Sunday, January 29, 2012

Sharing Connections

I discovered permaculture this year, and tonnes of free resources about it,  on the internet.
Facebook has been blocked at work. This is problematic for personal and professional reasons.  Personally, FB is a staple for me, much like a Tim Horton's double-double when in Canada.  So far from home, FB helps me to connect, to friends,  ideas,  inspiration and Canadian cultural norms.    Feeling uninspired by office paperwork?  Discover a post by innovator Jamey Coughlin, or Doula Andrea Monroe, or fellow CUSO International volunteer Margaret Graves...and find the light, and bigger picture again, then breeze through the little repetitive office work for the rest of the afternoon.

Professionally, Facebook is a big, free, networking tool that my office has yet to embrace.  What better way to reach our public, in real-time, and expense-free to advertise our upcoming workshops in Sanitation and Hygene, Nutrition and Backyard Veggy Gardens?

The other key location in my life right now, that has yet to embrace the beauty of social media is the movie theater here.  There is not one person, local or foreigner, who can tell me what the movie of the week is, if they have not made a special trip to the theater to see the poster with their own eyes.  I am soooo tempted to go and offer to make a FB page and a Twitter acount for them, and get them to call me once a week, so that I can update the page, in exchange for 2 or 8 free weekly tickets.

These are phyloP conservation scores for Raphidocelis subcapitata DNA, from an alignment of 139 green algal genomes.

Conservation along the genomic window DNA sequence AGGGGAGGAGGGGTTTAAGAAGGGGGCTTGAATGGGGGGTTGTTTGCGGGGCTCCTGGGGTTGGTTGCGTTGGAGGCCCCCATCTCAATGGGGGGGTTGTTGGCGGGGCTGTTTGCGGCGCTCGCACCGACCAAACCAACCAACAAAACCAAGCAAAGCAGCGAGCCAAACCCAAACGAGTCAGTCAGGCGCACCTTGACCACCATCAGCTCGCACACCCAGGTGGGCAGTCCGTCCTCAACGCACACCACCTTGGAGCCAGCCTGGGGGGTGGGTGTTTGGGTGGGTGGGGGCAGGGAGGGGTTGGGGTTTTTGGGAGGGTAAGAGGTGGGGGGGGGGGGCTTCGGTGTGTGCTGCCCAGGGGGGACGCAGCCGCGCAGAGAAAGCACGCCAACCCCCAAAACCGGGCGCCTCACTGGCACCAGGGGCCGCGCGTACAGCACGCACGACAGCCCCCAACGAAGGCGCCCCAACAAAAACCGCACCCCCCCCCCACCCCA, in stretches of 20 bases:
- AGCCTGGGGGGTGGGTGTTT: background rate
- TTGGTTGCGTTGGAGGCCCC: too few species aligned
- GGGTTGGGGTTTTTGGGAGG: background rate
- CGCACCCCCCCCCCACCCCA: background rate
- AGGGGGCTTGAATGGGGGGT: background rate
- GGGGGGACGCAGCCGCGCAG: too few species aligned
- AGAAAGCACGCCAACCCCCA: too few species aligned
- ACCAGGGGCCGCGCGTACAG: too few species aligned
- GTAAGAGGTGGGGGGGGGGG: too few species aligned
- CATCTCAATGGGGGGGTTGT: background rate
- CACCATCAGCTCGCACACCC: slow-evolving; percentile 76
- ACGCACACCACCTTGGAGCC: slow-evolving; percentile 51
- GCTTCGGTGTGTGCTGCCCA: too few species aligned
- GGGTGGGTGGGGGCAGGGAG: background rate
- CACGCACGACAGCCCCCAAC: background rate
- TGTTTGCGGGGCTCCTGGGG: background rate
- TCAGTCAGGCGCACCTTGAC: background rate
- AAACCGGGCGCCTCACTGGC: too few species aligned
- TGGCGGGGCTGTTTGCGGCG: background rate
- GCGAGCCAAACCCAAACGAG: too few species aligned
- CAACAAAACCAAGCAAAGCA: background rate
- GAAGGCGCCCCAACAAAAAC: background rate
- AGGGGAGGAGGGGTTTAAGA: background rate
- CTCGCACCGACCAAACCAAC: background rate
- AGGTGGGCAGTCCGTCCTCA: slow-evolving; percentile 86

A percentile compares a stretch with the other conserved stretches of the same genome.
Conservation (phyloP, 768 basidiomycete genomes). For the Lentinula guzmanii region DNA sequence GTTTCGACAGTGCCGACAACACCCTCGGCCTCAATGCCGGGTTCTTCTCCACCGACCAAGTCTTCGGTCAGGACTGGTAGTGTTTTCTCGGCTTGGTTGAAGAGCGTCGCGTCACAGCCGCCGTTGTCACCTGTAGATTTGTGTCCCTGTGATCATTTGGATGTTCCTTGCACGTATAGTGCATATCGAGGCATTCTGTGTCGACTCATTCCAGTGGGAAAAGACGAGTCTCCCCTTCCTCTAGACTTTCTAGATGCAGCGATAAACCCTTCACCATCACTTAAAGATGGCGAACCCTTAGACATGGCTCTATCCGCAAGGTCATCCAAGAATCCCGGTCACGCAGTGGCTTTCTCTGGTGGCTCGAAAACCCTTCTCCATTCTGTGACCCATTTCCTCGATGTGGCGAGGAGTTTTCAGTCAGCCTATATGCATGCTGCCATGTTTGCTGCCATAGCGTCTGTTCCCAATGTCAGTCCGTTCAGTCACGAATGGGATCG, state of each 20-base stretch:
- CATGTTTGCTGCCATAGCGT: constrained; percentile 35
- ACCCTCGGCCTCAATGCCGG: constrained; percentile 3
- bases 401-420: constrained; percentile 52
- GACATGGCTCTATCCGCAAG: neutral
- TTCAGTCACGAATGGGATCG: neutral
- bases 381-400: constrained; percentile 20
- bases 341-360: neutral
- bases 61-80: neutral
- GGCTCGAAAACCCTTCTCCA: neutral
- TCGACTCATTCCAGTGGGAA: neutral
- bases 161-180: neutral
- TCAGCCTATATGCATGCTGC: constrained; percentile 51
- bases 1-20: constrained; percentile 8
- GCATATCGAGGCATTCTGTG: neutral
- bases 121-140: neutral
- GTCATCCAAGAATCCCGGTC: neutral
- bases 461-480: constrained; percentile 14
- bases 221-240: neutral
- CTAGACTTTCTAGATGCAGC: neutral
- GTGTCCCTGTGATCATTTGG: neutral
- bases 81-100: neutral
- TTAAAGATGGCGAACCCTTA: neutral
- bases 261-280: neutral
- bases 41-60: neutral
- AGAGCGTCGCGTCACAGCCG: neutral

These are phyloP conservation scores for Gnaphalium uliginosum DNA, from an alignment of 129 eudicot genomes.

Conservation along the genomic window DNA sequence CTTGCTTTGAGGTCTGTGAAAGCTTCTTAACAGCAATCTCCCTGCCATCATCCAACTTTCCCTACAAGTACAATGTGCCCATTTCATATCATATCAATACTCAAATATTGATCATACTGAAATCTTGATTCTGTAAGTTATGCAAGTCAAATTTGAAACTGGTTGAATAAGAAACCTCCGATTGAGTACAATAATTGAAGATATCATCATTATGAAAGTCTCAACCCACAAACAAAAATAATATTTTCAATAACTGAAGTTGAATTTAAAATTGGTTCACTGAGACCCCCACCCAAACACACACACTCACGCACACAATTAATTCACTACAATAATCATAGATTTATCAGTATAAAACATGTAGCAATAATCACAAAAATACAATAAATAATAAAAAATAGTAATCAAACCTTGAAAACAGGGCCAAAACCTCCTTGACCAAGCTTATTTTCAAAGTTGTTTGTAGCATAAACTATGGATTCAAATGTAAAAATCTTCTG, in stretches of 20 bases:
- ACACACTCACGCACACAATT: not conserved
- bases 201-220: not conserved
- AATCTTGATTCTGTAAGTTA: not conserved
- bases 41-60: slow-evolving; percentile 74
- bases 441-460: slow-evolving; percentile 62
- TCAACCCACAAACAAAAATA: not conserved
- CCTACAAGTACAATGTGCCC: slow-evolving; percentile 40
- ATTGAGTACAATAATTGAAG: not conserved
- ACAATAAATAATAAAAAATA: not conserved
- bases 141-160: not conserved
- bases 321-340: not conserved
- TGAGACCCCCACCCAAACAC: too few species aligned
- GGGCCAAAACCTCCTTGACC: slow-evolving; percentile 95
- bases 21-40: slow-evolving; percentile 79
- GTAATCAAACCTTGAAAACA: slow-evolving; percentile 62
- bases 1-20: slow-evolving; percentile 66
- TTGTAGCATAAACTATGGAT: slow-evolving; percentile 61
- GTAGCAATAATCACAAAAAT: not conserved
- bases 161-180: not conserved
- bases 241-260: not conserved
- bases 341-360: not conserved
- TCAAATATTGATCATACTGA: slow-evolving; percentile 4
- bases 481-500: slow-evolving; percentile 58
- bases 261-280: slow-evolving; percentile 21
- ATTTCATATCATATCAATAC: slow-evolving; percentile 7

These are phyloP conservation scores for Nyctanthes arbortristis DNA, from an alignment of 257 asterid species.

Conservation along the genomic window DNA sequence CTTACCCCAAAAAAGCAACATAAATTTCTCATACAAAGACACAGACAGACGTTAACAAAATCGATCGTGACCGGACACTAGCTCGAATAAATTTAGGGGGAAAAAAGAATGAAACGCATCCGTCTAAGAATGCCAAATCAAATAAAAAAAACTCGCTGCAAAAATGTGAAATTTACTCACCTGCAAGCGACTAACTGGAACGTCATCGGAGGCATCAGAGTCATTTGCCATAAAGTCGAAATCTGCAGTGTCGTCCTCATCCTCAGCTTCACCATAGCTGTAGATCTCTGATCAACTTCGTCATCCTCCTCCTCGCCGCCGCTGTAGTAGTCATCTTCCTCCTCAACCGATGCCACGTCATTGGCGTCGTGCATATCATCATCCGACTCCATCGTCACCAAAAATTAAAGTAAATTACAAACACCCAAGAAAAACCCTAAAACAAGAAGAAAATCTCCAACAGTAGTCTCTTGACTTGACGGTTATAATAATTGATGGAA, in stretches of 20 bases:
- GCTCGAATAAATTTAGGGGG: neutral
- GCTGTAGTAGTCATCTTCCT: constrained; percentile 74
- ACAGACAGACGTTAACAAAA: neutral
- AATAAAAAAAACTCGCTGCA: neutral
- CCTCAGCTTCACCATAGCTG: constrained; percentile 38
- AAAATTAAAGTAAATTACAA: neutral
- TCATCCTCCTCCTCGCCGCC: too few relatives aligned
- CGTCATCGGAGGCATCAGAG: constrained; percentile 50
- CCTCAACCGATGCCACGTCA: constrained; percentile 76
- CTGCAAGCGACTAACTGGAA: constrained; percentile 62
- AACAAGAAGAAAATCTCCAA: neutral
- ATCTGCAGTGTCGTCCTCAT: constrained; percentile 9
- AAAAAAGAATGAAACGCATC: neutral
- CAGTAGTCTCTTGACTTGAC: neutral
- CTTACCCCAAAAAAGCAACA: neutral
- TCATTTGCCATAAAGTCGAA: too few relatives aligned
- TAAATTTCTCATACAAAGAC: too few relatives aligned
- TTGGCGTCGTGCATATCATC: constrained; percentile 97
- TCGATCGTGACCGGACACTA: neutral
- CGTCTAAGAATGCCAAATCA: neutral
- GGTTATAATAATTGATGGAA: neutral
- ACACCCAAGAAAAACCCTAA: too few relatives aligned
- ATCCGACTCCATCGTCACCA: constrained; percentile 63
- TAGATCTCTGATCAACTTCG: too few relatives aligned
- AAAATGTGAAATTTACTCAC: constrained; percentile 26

Being in Honduras this year really made me reach out for ideas and people.  Especially during my first few months,  when I couldn't easily carry out many intellectual conversations in Spanish, I reached out to satisfy this part of my being on the internet.  TEDtalks, YouTube, Facebook...some of this year's key findings are listed under my Awe Expansion page.   Now there's all this talk of SOPA and ACTA, and all the other censorship devils who are trying to curb this free flow of internet information, and curb the new ways of thought and worries me.  I've never felt more hopeful for the future in all my life, and much of that has to do with the amazing flow of ideas and information and connection available through the internet that I discovered this year.   Knowledge used to be power because it was so scarce. Now there are free online courses offered by MIT and available to anyone in the world. The internet has spread this knowledge far and wide, and the powers that be are afraid. I hope that now that we've had a taste of freedom, we fight to maintain it.

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